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Washington school officials ask teacher to remove Thin Blue Line flag from classroom

The flag was up to honor the teacher's brother, a former school resource officer. The flag violates district policy about teachers promoting political beliefs.

Controversy is stirring in Marysville after the school district told a teacher remove a Thin Blue Line flag from her classroom.

Chris Sutherland was a School Resource Officer at Marysville Pilchuck High School for six years.

“I've got the MP tattoo on my neck from the shooting and each one of the stars is for one of the kids that we lost that day,” Sutherland said.

He was there on Oct. 24, 2014, when a student opened fire on a table in the cafeteria, killing four classmates before taking his own life.

“I do believe from that point on, we really became strong and close as far as a community and law enforcement and the school district. And I just don't understand what fell apart,” he explained.

Sutherland’s sister, a teacher at Marysville Middle School hung two flags in her classroom to honor her siblings.

One for Sutherland, a thin blue line flag with pictures of him and the other, a Pride flag to honor her sister, who’s part of the LGBTQ community.

“She called me she was literally almost in tears because, you know, both those flags mean so much to our family,” Sutherland told KING 5.

She was ordered by Marysville School District to take down the Thin Blue Line flag.

Interim Superintendent, Chris Pearson, gave the district's reasoning in an open letter saying some concerns were raised about the display of the flag. Pearson said while the flag may be viewed as a tribute to police by some, it has also been used by hate groups, and carried by rioters during the Jan 6th attacks on the U.S. Capitol.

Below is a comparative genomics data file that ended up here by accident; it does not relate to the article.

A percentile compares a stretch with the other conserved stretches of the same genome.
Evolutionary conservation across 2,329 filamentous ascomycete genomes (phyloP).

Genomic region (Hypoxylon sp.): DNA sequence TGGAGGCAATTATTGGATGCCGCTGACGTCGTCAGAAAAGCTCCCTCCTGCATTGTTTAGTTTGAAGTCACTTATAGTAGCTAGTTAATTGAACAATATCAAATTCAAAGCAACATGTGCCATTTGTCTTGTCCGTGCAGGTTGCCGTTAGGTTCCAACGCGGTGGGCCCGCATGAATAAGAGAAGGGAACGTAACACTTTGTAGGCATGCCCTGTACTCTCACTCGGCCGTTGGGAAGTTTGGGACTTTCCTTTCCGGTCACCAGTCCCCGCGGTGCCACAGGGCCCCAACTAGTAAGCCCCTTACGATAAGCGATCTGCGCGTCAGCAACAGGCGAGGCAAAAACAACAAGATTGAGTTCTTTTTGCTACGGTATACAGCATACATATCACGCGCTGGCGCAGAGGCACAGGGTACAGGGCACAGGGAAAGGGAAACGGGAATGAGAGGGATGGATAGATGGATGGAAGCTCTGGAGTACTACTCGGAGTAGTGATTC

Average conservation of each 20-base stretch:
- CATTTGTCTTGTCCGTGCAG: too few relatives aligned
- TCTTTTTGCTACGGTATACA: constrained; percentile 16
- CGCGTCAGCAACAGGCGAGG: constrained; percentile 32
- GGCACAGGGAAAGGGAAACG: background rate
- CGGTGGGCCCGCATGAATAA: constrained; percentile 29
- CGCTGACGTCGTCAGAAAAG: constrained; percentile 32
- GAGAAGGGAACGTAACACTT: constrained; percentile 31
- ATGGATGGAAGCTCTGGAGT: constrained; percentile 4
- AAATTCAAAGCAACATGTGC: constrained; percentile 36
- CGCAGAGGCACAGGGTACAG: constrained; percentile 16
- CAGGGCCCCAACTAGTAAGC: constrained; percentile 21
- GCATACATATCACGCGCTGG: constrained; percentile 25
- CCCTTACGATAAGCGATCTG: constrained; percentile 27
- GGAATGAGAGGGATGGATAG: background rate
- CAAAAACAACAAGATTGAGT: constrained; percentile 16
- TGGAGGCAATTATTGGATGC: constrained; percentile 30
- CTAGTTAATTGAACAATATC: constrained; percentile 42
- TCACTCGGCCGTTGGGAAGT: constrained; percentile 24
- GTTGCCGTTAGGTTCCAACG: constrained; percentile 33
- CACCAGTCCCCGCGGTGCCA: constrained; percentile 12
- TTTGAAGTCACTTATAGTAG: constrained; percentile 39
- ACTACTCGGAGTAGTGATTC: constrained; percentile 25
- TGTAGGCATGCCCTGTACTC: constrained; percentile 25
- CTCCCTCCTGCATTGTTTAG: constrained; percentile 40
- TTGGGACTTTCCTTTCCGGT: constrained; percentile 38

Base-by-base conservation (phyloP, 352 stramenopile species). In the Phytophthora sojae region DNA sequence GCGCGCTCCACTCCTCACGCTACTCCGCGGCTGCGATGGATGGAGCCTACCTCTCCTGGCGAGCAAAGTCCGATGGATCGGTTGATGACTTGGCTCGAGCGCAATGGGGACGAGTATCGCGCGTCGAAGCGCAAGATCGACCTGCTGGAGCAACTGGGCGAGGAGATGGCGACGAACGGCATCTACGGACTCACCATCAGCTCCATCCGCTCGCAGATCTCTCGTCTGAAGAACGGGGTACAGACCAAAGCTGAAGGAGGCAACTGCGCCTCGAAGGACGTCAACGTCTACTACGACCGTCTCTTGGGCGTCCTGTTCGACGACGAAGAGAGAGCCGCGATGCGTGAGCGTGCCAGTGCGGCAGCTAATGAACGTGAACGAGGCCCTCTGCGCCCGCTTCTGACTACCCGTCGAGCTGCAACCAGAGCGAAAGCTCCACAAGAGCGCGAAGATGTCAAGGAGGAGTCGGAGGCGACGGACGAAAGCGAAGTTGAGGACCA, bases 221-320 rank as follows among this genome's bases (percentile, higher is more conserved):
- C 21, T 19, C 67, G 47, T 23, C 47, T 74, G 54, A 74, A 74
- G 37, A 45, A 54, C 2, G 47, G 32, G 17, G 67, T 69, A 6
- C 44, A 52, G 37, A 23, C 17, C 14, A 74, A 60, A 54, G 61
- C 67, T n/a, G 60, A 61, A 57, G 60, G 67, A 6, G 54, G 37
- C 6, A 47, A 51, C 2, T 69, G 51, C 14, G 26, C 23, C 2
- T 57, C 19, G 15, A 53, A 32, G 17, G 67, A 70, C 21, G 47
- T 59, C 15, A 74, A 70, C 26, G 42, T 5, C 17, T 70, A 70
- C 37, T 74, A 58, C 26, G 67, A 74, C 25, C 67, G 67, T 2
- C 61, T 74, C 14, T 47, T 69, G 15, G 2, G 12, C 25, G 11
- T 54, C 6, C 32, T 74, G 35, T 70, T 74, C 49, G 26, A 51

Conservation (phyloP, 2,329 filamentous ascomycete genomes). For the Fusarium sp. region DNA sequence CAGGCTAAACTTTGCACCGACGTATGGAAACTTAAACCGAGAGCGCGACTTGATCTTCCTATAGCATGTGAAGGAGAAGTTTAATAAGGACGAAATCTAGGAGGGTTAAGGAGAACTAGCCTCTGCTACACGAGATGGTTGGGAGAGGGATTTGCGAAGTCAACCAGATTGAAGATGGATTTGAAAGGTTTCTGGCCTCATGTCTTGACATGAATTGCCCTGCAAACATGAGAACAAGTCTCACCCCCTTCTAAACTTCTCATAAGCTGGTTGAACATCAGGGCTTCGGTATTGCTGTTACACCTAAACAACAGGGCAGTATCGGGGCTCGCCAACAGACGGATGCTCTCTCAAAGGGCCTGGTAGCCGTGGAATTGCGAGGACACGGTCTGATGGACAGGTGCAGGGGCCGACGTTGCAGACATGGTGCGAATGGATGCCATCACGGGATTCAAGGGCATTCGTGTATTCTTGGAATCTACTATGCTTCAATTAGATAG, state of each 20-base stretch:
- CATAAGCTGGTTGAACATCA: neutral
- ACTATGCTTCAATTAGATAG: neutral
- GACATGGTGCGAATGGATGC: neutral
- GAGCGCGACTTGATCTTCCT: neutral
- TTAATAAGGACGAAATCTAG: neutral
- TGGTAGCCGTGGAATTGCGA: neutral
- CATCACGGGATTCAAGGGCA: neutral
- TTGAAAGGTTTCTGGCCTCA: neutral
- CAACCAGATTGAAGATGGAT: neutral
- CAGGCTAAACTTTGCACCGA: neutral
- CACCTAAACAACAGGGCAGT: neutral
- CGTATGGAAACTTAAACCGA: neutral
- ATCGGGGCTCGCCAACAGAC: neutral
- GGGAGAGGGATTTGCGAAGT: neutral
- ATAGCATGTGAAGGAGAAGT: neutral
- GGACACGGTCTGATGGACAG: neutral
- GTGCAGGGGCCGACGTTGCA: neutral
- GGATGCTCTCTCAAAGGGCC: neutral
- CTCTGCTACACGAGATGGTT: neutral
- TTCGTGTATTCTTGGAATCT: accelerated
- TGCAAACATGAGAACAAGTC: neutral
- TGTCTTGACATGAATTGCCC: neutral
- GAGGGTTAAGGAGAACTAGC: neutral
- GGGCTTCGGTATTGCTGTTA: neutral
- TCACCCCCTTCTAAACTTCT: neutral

“Without any educational context or purpose, the display of this symbol in a school classroom cannot be reasonably divorced from the political meanings that have been attached to its varied uses and, as a result, may send a mixed or even disruptive message to staff, students and families,” he wrote.

“That is not the message that needs to get out. It's, you know, that this flag is about protection, security, love and that's what we do as law enforcement,” Sutherland said.

Pearson went on in the letter explain why the Black Lives Matter and Pride flags are allowed in classrooms: “These other two symbols can be seen as having a specific educational purpose that is directly aligned with instructional objectives or extracurricular programs. For example, our students participate in several different extracurricular leadership activities, including our Black Student Union, Latino Student Union, LGBTQIA+ Club, to name a few.”

Sutherland is now fighting against the district for his sister to keep both flags up.

"This is something that is so dear to my heart right now because of my family and I'm not going to give this up, and it's not for me, it's for my sister for what she's already gone through,” he said, “I mean, I will always support you know, MP and Marysville schools, I just wish that we could come to some sort of terms about, you know, we need to keep all the flags.”

Sutherland ended his career in law enforcement this year to focus on recovering from the trauma and PTSD he experienced.

“I think what put me over the edge, I mean I know it did, is 2014. That incident after everything else that I've been going through and then the last even couple years you know, I just it was better for my mental health and for my family and everything for me to step back,” he said.

Sutherland and a fellow retired officer run a non-profit called Brothers in Healing that provides resources for people suffering from PTSD.

“All the money we get we put first responders and military into treatment when they can't afford it. They call us and we vet treatment facilities for trauma,” he explained.